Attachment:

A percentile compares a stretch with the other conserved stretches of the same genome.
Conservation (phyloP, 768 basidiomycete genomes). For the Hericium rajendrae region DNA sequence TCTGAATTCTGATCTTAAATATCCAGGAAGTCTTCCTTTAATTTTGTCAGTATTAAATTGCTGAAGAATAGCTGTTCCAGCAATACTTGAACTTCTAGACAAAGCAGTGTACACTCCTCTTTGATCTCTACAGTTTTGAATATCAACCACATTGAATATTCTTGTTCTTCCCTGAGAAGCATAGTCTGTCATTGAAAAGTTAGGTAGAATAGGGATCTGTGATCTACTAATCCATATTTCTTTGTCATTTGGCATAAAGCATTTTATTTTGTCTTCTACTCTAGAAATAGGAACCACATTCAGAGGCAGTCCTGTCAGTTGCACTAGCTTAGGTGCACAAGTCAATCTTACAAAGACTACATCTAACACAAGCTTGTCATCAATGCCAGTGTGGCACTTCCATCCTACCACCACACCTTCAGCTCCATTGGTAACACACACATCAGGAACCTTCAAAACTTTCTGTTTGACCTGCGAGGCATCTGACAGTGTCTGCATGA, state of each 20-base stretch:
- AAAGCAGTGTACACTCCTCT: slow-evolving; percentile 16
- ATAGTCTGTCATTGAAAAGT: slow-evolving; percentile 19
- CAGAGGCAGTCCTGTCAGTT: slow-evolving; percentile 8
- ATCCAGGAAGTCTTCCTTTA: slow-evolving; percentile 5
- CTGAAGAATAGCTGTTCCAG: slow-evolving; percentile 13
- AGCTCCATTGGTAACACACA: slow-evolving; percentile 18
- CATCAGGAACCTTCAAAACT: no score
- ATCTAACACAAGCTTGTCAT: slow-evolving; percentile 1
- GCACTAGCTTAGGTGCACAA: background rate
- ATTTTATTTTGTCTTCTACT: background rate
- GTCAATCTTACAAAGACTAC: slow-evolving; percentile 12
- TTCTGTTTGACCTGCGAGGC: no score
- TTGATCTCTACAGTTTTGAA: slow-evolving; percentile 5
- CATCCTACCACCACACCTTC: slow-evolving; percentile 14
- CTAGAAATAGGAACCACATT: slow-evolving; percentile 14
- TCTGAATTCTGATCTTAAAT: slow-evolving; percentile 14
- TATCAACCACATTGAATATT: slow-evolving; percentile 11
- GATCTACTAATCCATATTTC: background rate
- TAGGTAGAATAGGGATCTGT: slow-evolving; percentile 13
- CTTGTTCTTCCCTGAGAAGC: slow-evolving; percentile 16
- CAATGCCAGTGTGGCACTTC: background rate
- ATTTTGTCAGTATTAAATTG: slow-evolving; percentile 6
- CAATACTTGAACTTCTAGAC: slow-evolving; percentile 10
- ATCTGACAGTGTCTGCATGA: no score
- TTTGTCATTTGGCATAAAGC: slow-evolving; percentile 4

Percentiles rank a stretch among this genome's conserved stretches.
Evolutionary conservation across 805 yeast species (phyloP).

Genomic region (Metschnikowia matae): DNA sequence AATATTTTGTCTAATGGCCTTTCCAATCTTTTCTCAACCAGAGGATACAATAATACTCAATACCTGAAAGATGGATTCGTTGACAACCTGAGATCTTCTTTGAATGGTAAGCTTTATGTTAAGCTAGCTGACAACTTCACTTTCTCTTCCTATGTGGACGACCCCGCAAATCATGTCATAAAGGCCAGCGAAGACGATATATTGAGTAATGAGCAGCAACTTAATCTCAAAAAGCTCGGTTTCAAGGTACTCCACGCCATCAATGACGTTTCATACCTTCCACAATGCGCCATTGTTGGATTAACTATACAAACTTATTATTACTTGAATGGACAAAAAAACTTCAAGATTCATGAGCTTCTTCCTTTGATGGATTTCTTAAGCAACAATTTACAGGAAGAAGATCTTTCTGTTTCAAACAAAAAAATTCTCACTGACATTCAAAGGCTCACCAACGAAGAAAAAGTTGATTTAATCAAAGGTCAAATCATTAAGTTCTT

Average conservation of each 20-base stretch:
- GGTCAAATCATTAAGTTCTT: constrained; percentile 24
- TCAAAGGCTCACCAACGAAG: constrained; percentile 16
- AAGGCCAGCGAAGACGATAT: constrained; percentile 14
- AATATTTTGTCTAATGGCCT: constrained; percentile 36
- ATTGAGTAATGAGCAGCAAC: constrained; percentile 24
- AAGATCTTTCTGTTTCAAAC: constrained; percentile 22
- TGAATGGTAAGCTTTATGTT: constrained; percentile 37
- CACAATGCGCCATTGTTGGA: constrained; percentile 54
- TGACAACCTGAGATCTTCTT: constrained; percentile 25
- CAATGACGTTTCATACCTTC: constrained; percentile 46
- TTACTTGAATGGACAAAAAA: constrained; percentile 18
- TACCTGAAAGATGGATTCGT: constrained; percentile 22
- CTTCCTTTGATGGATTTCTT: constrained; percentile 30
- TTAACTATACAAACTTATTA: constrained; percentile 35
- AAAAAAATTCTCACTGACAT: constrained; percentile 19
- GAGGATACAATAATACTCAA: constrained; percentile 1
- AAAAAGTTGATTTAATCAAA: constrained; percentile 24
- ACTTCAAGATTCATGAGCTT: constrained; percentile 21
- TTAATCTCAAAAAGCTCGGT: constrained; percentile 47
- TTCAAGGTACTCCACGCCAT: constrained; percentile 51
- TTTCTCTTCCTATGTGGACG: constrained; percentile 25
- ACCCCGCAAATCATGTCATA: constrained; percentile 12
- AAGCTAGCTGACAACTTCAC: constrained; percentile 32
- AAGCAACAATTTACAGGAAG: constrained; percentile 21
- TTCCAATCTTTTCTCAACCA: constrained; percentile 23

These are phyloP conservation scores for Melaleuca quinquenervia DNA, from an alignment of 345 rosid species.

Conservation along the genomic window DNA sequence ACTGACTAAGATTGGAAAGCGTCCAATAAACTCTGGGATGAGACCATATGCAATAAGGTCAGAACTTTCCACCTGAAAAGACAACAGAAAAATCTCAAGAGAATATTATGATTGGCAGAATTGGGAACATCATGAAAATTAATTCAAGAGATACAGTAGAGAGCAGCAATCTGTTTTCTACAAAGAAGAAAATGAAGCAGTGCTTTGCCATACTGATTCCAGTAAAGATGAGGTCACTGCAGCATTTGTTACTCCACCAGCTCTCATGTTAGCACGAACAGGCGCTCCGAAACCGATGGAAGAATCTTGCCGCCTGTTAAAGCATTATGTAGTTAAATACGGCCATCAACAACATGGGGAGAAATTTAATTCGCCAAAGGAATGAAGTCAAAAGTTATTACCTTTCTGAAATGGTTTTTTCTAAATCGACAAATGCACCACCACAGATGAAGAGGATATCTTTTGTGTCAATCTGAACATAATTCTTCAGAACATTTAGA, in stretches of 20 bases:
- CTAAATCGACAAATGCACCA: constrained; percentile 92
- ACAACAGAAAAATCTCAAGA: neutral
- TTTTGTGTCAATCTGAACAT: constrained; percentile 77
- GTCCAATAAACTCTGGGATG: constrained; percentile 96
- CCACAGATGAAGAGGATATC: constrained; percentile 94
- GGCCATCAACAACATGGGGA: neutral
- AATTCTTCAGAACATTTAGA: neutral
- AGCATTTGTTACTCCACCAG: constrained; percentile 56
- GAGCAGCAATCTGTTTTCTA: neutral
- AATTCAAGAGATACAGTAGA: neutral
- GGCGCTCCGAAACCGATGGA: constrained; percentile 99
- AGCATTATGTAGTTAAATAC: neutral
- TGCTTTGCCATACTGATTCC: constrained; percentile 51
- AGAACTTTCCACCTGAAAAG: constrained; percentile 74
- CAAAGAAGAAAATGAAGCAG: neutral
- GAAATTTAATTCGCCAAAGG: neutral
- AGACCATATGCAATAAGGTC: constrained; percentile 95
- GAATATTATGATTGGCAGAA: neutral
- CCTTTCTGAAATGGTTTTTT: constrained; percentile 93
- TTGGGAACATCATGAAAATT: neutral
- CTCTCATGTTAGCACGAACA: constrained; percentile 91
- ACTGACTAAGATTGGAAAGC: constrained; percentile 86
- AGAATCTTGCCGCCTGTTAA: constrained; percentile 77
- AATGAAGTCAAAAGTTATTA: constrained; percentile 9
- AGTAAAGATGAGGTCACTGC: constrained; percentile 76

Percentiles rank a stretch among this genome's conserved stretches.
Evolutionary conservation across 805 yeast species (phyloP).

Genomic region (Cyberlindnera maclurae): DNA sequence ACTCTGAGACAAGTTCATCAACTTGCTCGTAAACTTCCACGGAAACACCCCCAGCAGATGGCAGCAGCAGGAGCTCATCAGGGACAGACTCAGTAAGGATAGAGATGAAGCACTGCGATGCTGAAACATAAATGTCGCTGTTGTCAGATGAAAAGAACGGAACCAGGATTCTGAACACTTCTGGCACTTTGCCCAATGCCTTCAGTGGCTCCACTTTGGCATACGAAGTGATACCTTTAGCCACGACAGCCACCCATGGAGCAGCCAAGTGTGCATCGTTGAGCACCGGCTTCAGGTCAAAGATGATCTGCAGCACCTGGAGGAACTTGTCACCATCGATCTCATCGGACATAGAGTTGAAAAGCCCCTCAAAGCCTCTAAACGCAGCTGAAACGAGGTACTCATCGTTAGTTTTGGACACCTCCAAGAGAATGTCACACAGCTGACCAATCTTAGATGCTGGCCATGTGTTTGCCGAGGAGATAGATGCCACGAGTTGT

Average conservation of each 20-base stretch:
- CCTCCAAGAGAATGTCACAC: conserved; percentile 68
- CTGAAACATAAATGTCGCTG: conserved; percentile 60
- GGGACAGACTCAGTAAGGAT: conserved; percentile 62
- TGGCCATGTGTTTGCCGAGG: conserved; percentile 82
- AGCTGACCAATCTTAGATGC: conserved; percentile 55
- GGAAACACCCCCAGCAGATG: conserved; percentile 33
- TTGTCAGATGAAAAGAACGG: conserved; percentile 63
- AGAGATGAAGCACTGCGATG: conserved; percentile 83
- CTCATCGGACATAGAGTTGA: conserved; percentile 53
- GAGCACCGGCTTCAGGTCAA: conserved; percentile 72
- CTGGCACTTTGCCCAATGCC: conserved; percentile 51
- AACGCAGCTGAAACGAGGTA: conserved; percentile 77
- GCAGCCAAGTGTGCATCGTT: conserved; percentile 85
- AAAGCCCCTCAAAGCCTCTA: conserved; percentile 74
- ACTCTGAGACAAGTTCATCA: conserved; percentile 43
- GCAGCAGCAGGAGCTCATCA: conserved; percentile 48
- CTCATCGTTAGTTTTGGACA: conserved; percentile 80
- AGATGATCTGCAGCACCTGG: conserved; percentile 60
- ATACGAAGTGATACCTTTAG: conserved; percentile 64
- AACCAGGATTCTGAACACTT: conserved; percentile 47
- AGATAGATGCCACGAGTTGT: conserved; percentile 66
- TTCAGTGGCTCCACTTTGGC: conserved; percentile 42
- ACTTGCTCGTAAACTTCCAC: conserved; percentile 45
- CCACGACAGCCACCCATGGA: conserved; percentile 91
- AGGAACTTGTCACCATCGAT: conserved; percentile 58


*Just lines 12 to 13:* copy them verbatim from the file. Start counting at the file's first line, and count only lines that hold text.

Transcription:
- ATTTTATTTTGTCTTCTACT: background rate
- GTCAATCTTACAAAGACTAC: slow-evolving; percentile 12